Monday, March 01, 2004

Aristide kidnapped 

Aristide Tells U.S. Contacts He Was Abducted

WASHINGTON (Reuters) - Jean-Bertrand Aristide, ousted as Haitian president on Sunday, told U.S. lawmakers and other contacts by telephone on Monday that he was abducted by U.S. soldiers and left his homeland against his will.

Washington immediately denied this, saying Aristide had agreed to step down and leave his country. "It's complete nonsense," White House spokesman Scott McClellan told reporters.
Most of us know that the U.S. government isn't nearly stupid enough to do something like that. I mean, if a government abducts the leader of another country, do you think it would hand him a phone so he can tell everyone? Unfortunately, a lot of other people in the world probably believe it's standard procedure for us evil Americans.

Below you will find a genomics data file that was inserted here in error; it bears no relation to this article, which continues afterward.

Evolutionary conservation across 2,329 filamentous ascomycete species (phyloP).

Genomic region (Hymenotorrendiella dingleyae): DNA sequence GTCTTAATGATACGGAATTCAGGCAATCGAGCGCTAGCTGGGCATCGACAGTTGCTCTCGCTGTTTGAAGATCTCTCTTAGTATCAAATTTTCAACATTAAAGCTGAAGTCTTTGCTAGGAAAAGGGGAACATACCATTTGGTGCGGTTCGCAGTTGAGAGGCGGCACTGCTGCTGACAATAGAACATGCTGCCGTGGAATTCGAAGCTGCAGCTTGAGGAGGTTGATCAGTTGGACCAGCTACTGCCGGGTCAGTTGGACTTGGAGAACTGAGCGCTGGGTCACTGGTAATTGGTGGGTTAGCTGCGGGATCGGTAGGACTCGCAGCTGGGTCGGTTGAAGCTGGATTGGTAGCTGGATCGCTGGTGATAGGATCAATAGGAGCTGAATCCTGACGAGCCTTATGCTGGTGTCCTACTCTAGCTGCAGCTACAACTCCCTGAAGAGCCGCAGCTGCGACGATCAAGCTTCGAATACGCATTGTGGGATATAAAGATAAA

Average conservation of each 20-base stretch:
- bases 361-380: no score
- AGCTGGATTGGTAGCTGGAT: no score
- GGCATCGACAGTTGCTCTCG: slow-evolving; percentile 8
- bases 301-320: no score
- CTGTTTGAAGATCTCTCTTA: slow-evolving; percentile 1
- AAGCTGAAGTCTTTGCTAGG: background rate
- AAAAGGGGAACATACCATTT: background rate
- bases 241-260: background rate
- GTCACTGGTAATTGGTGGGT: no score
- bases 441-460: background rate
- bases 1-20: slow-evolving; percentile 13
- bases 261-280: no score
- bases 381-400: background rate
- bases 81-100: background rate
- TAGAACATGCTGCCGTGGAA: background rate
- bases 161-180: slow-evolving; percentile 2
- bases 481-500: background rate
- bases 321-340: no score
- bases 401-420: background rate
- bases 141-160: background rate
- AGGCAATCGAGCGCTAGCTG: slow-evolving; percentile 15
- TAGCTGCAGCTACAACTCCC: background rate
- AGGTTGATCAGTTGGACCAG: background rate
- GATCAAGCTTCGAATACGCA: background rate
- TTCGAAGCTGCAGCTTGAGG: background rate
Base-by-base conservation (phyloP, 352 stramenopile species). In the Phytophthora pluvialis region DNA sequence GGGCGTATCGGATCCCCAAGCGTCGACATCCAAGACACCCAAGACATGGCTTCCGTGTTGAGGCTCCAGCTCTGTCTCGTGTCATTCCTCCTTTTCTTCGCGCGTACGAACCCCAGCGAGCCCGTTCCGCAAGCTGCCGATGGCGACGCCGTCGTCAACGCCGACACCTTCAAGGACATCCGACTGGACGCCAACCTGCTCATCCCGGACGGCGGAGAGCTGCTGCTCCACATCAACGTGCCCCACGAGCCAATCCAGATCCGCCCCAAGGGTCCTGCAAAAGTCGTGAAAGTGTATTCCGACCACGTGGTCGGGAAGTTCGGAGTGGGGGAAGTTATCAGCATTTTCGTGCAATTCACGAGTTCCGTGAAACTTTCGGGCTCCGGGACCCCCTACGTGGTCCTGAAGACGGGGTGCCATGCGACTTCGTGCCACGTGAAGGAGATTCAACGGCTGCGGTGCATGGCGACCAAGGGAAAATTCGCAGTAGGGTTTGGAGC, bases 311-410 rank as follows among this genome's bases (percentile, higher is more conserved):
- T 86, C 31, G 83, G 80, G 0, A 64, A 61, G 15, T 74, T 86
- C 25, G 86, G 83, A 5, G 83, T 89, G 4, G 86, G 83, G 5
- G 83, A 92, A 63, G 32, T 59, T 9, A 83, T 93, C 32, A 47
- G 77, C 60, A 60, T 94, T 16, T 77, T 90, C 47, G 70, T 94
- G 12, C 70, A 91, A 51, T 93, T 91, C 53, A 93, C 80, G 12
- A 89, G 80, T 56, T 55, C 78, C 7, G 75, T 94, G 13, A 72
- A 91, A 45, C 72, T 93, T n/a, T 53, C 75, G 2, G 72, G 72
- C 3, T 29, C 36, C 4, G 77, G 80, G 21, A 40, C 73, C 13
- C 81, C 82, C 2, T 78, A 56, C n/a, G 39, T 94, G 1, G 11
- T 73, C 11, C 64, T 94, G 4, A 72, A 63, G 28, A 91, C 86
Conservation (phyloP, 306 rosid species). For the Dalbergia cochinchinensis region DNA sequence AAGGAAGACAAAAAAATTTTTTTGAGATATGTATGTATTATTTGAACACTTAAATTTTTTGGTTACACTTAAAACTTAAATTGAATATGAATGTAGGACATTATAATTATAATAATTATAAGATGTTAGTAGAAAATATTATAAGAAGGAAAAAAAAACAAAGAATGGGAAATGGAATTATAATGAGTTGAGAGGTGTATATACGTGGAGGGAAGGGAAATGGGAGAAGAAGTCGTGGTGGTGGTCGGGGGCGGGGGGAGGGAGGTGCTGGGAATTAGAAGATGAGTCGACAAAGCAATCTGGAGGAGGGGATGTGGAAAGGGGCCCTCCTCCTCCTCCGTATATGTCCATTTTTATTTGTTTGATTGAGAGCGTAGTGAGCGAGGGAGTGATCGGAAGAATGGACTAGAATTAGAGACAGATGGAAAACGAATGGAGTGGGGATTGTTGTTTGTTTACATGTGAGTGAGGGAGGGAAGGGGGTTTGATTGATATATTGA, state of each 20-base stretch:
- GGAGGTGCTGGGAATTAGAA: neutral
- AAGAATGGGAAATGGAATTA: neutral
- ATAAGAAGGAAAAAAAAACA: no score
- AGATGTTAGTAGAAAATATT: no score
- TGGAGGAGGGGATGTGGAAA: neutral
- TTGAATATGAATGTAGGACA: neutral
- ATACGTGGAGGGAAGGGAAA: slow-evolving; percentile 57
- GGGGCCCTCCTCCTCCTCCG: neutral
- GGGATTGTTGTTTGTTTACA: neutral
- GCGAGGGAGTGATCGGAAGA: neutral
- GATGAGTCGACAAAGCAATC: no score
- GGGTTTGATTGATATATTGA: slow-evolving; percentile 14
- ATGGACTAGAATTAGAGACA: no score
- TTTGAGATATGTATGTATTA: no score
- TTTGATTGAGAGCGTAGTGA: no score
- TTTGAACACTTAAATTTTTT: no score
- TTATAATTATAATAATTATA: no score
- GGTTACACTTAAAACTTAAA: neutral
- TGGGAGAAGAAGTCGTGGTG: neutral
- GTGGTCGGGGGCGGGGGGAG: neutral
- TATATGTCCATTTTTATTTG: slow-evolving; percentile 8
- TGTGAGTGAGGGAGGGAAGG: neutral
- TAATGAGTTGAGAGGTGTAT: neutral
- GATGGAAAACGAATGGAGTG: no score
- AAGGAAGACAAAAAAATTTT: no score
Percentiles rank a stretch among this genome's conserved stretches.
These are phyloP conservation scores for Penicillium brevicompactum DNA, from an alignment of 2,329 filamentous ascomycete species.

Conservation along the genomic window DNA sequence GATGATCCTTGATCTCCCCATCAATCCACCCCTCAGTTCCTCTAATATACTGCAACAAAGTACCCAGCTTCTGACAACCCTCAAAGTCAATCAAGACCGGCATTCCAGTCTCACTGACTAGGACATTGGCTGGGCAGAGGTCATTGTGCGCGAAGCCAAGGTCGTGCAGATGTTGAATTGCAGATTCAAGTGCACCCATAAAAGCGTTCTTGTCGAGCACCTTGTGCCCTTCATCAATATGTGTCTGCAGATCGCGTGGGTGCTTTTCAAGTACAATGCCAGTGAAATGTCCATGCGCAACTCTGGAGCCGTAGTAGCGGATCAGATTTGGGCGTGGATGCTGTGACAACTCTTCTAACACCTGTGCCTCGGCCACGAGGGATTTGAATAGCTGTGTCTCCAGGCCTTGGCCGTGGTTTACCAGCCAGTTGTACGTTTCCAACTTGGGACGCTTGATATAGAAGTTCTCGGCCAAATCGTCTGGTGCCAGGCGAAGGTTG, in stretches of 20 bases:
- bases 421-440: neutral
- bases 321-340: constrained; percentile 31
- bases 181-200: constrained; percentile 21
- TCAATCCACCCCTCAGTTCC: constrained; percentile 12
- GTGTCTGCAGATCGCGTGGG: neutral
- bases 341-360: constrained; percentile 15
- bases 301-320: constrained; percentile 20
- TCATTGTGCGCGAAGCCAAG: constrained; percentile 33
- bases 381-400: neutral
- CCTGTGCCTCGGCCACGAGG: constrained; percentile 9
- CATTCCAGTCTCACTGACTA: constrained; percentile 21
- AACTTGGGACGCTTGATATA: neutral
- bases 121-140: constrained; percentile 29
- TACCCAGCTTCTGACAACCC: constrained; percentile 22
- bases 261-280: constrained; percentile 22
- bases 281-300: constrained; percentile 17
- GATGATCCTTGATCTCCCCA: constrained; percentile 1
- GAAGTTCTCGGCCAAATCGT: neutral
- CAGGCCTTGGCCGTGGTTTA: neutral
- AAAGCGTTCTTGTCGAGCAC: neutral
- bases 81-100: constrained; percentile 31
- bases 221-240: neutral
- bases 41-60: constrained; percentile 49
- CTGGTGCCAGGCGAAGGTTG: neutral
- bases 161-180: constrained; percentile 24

UPDATE: The Associated Press saw a videotape of Aristide's arrival in the Central African Republic:

Government ministers greeted Aristide – who arrived appearing exhausted, but with his tie still tightly knotted – as he disembarked with his wife at the main airport in Bangui, the capital of this impoverished, coup-prone nation. The arrival was closed to the public; The Associated Press exclusively viewed an official videotape of it.
No mention of gun-toting American thugs keeping him in line, oddly enough. And he then made a radio address.

"In overthrowing me, they cut down the tree of peace," he said on state radio soon after landing. "But it will grow again, because the roots are well-planted."

Aristide thanked authorities here, and saluted Africa and its people – "because Africa is the father of us, Haitian men and women."
Funny, no mention of being abducted there, either. Together with his several phone calls, he's not doing a very good job of playing hostage. Which, obviously, he is not.

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